A Good Start in the Middle East

President Donald Trump and Jared Kushner, left, at the Western Wall in Jerusalem on May 22. Photo: Israel Bardugo

Jewish Light Editorial

Donald J. Trump’s first overseas trip as president deserves praise not only for its optics, but also for its geopolitical significance and his temperate presentation. Now, the tough work begins to turn a good start into a lasting accomplishment.

During his visits to Saudi Arabia and Israel, Trump and his team managed to gain admiration and praise from 50 Arab heads of state and build upon his already positive relationship with the Jewish State. Trump and Saudi King Salman signed a $110 billion arms deal to bolster the kingdom’s defenses against terrorism and threats from Iran — all with largely positive reaction from Israel.

Among other positive accomplishments of the Trump trip:

• Bringing moderate Arab states into more than a tacit alliance with Israel. The Arab states no longer regard Israel as an existential threat but agree with Israel that the radical Islamist regime in Iran does pose such a threat, even after the re-election of the so-called “moderate” President Hassan Rouhani. Arab leaders have told the Trump administration: Achieve a two-state solution between Israel and the Palestinians and we will openly recognize Israel and extend the full range of diplomatic range to the Jewish State.

• Trump became the first sitting president of the United States to visit the Western Wall in Jerusalem, the holiest site in Judaism. He said, convincingly, that he found the visit to the Wall, the only surviving remnant of the Second Temple, to be a profoundly moving experience.

•  In his remarks at the Israel Museum in Jerusalem, Trump promised Israeli Prime Minister Benjamin Netanyahu that under his administration, “Iran will never, ever get nuclear weapons.” The president has wisely kept the Iran nuclear deal in place, but he has served notice on the Tehran regime that the United States will not look the other way if Iran covertly moves toward becoming a nuclear power, and if it continues its sponsorship of terrorism.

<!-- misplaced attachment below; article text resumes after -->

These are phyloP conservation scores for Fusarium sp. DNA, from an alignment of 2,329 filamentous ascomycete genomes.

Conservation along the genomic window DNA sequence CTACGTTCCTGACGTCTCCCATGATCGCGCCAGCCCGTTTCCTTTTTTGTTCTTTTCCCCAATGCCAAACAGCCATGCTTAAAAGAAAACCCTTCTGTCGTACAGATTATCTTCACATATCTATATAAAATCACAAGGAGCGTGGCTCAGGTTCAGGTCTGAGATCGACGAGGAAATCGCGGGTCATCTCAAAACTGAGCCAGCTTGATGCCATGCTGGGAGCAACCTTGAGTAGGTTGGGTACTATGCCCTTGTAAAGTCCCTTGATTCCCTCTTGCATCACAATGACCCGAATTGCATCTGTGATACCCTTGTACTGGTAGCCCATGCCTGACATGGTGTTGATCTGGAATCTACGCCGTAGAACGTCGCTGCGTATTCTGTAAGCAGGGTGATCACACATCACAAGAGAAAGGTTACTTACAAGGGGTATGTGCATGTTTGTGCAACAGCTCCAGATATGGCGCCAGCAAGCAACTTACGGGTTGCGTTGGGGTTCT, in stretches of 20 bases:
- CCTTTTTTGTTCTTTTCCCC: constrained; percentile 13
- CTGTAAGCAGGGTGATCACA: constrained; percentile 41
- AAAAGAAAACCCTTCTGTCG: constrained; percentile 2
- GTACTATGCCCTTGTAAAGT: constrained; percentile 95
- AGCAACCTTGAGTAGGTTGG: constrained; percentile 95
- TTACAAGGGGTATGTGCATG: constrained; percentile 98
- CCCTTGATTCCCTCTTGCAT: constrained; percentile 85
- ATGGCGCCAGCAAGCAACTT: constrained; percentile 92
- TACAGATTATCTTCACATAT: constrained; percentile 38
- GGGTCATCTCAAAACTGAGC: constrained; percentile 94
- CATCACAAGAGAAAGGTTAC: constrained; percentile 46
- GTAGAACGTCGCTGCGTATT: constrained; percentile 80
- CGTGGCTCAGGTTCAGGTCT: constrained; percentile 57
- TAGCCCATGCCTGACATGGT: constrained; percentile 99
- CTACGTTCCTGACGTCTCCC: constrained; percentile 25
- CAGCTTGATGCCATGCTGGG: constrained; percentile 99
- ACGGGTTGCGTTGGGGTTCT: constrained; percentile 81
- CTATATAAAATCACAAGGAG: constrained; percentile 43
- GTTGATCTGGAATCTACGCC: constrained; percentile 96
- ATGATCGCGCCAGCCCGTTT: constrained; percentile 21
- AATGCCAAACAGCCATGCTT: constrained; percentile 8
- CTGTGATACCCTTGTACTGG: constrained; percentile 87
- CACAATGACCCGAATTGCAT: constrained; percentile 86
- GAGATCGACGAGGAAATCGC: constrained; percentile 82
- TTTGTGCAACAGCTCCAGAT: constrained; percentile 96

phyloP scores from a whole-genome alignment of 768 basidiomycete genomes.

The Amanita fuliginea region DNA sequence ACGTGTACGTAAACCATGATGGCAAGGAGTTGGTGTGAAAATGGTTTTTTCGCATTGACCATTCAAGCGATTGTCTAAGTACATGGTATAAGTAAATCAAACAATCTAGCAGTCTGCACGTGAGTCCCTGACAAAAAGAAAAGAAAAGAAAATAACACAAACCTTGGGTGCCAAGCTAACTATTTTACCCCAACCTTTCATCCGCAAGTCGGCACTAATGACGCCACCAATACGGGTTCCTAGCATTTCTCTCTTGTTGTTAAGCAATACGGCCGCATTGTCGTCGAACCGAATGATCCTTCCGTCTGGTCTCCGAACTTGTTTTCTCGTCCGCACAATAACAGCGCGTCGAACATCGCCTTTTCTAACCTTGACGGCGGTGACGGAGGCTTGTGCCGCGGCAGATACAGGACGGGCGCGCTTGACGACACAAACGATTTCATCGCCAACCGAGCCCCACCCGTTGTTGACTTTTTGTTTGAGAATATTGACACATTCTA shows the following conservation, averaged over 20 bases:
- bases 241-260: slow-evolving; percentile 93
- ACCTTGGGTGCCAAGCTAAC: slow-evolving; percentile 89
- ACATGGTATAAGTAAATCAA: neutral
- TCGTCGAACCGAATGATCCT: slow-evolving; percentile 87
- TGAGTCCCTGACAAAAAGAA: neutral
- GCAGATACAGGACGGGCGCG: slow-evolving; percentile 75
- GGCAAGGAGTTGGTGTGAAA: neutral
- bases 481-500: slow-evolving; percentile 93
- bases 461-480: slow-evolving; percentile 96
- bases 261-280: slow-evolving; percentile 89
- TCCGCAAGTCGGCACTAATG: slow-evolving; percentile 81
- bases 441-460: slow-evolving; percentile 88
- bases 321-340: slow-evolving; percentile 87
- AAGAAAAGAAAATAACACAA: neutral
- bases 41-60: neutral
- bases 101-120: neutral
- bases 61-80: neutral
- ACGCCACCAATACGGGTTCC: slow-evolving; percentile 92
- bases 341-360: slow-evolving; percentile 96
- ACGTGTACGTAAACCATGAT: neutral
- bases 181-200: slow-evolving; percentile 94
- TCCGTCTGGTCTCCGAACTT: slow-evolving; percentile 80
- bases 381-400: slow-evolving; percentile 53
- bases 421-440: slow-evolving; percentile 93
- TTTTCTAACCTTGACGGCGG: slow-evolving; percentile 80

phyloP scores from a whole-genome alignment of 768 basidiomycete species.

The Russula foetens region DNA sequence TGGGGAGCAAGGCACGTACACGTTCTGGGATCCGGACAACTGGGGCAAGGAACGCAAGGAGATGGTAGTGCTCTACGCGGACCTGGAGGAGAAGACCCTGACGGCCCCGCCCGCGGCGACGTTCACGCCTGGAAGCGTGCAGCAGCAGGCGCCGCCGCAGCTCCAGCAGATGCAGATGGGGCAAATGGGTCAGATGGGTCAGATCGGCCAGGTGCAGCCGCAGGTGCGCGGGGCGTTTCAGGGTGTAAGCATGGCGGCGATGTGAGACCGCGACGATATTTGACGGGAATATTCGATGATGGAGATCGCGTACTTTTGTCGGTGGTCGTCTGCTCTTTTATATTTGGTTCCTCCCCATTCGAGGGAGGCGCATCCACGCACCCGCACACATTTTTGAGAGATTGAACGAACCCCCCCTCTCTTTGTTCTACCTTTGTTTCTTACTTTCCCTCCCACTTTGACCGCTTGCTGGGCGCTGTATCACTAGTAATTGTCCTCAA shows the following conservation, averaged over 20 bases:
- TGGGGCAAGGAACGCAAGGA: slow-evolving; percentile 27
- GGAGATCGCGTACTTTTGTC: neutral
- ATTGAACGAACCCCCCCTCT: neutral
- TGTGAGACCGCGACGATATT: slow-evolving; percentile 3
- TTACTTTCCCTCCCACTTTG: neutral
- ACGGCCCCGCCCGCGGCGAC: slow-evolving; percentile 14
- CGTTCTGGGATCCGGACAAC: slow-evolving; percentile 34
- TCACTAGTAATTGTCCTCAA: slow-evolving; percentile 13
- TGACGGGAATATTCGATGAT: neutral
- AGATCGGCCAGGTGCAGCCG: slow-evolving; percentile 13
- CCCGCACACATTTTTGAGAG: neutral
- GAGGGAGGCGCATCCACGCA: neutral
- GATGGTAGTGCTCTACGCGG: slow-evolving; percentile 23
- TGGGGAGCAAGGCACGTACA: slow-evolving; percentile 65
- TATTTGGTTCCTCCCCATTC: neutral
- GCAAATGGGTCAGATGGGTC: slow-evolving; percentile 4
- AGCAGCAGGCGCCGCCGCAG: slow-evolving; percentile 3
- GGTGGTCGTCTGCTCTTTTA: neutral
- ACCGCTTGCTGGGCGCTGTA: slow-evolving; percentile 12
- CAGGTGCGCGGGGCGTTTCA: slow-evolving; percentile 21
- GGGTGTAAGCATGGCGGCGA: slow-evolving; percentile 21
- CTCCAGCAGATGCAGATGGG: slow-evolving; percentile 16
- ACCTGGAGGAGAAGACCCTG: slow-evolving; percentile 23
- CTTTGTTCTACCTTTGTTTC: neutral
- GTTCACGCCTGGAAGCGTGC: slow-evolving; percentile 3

• Trump had a seemingly constructive meeting with Palestinian Authority President Mahmoud Abbas in Bethlehem, in the immediate aftermath of the horrific deadly terrorist bombing at the Ariana Grande concert in Manchester, England, which Abbas denounced. Abbas was standing in front of the Palestinian flag not only as president of the Palestinian Authority but also as the chairman of the Palestine Liberation Organization, which perfected the use of murderous terrorism as an “instrument of diplomacy.” 

Any denunciation by Abbas of terrorist tactics will ring hollow unless and until he not only firmly renounces violence verbally but stops paying a stipend to families of terrorists and stops teaching Palestinian children to hate Israelis, Jews in general and Americans. Continued support of terrorism will continue to be a roadblock to a two-state solution.

• Trump visited Yad Vashem, Israel’s Memorial Museum to the six million Jews who were murdered by the Nazis during the Holocaust, and he reiterated his promise to do all within his power to prevent such an atrocity from happening ever again.  Israeli leaders at nearly every stop praised Trump for his strike against Syria after it used chemical weapons against innocent civilians, sending a powerful message that such actions will not be tolerated.

The acclaim that Trump received during his trip came as revelations continued in Washington over allegations that members of his campaign and his White House team collaborated with Russia to interfere with the U.S. presidential election. The naming of a respected special counsel, Robert Mueller, should place that investigation on a sounder legal footing.

Ideally, the continuing probes will not hamstring the administration to the extent that its efforts to secure peace in the Middle East will be overshadowed by developments at home. And Trump has to make sure that his comments, his policies and his demeanor remain steadfast and don’t shift with daily events. 

He deserves excellent reviews for his first diplomatic trip on foreign soil. The follow-through should match the opening act.